Don't worry if the word mizuna means nothing to you. It's a tenderly peppery Japanese salad leaf, which some greengrocers, and even supermarkets, stock these days, but you can easily use rocket instead. This makes a wonderful starter to a full-blown summer dinner party, but I love it, with nothing before or after, except perhaps a bit of fruit, when I've got a couple of friends coming over for lunch.

(1) Tear the coriander and mint leaves from the stalks, not worrying if a few stalky bits are attached and throw into the food processor along with the garlic, fish sauce and sugar, plus the chilli if you are using it; this is completely up to you and simply depends on whether you want any heat or not. Peel the lime by first cutting off a slice at the ends so that you can make the lime sit on a wooden board and then just cut strips downwards so that peel, and pith, come off cleanly. Add the peeled lime, halved and with the pips removed, to the bowl and process everything until it is a smooth pulp, then drizzle the oil in, down the funnel, with the motor running, to emulsify the sauce. Scrape into a bowl to use later.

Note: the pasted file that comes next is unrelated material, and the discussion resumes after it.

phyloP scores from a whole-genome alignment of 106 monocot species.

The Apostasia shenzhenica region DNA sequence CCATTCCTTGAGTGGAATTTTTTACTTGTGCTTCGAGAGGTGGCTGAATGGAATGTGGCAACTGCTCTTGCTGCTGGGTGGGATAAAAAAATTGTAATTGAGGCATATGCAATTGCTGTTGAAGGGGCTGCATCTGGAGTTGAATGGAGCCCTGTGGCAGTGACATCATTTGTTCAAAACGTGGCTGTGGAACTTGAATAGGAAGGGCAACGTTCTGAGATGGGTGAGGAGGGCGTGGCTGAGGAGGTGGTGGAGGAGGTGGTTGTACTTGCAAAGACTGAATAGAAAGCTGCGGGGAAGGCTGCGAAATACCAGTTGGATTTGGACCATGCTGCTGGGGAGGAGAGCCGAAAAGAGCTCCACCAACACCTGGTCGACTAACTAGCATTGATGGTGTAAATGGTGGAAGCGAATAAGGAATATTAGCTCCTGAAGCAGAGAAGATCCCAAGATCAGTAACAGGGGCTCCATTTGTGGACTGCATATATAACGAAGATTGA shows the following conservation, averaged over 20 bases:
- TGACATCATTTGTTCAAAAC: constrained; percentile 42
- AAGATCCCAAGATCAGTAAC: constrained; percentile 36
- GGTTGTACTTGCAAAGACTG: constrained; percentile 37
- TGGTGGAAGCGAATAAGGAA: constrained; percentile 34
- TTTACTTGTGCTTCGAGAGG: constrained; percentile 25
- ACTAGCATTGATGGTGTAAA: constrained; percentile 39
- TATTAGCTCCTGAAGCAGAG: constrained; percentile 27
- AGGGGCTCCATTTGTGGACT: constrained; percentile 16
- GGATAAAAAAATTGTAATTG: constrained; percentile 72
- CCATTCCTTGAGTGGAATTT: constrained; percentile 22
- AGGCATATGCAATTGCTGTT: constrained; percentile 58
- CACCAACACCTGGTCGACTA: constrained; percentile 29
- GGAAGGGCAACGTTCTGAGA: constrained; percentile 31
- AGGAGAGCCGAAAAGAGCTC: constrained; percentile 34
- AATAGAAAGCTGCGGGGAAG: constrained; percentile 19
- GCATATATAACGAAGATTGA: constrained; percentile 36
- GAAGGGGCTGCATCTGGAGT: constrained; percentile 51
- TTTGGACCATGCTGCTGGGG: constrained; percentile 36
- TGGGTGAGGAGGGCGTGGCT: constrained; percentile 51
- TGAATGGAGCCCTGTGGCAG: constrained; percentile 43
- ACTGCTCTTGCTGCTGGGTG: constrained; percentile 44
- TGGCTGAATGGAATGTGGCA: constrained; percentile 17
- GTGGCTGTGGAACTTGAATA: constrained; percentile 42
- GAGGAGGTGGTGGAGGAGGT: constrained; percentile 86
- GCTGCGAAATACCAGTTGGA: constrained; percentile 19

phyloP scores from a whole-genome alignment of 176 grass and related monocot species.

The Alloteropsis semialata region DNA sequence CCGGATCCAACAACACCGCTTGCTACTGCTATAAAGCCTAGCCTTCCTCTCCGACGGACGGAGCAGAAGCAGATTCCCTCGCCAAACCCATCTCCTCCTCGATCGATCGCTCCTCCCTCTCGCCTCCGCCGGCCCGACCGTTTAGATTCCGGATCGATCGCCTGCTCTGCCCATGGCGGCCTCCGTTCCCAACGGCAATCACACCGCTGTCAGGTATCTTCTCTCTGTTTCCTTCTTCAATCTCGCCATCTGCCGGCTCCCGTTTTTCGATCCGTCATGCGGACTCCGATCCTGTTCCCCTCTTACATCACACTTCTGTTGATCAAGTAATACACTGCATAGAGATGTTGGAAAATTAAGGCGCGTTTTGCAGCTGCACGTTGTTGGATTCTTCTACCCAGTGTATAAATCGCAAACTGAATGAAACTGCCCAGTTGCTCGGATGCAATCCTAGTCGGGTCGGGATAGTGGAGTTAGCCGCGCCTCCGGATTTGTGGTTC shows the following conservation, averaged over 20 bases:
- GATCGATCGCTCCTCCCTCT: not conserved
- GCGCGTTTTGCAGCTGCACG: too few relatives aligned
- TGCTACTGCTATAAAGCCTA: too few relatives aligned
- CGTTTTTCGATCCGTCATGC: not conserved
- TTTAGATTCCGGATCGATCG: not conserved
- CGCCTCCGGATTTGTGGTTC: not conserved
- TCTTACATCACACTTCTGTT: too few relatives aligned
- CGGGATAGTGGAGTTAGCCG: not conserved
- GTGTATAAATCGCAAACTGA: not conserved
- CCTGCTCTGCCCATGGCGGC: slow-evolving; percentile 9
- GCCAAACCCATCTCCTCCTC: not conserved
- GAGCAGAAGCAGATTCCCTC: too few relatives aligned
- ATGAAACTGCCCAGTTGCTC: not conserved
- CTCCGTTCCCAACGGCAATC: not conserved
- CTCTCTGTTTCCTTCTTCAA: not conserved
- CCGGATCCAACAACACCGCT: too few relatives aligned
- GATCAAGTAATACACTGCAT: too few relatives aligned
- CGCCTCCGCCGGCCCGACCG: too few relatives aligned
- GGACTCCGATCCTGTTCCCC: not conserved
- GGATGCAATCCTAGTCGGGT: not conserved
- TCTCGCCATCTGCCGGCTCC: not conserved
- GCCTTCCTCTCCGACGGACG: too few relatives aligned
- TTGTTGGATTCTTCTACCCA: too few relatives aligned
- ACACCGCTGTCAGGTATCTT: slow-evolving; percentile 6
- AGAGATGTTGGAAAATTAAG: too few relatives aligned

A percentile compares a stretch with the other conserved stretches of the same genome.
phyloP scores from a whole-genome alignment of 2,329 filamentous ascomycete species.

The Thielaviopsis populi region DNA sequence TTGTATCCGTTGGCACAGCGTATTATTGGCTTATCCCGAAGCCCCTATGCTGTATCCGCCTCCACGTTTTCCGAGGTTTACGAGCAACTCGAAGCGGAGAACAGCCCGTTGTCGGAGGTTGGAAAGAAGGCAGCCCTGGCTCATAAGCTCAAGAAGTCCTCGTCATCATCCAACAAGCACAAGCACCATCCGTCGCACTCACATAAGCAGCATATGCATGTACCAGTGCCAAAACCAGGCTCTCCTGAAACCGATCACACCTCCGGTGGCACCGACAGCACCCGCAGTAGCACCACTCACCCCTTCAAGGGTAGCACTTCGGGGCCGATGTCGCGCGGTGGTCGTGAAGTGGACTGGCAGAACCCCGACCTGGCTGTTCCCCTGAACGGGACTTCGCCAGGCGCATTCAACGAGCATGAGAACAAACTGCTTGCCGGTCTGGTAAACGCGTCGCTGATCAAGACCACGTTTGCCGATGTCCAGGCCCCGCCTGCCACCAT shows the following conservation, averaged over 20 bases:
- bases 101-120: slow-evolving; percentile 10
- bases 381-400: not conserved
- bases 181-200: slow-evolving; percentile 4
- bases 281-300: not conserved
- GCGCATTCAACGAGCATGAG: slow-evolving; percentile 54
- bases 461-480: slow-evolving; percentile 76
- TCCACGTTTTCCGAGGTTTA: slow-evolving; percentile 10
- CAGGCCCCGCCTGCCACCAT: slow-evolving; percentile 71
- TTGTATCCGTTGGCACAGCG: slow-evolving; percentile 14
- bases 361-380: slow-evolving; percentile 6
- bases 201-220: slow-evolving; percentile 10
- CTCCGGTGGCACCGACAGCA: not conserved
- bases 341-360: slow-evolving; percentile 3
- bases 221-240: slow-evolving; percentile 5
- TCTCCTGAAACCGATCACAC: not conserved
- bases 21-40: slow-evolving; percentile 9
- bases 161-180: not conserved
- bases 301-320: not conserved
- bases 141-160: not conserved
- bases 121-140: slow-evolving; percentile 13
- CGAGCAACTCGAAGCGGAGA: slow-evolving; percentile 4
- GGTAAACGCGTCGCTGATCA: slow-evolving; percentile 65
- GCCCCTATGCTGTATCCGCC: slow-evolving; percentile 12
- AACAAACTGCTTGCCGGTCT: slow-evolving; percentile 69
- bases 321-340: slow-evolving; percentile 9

(2) Arrange the salad leaves - mizuna or rocket, whichever you're using - in a bowl or on a large plate. Peel the onion, cut it in half and then slice into very thin half moons and sprinkle them over the greenery.

(3) Slice the baby squid, leaving the tentacles whole, and fry in a large pan with a little groundnut oil; you will have to do this in a couple of batches. Remove the cooked squid to a bowl, sprinkle with salt, then, once you've got all cooked and cooled a little, toss in the lime and herb dressing and arrange over the waiting leaves and onions.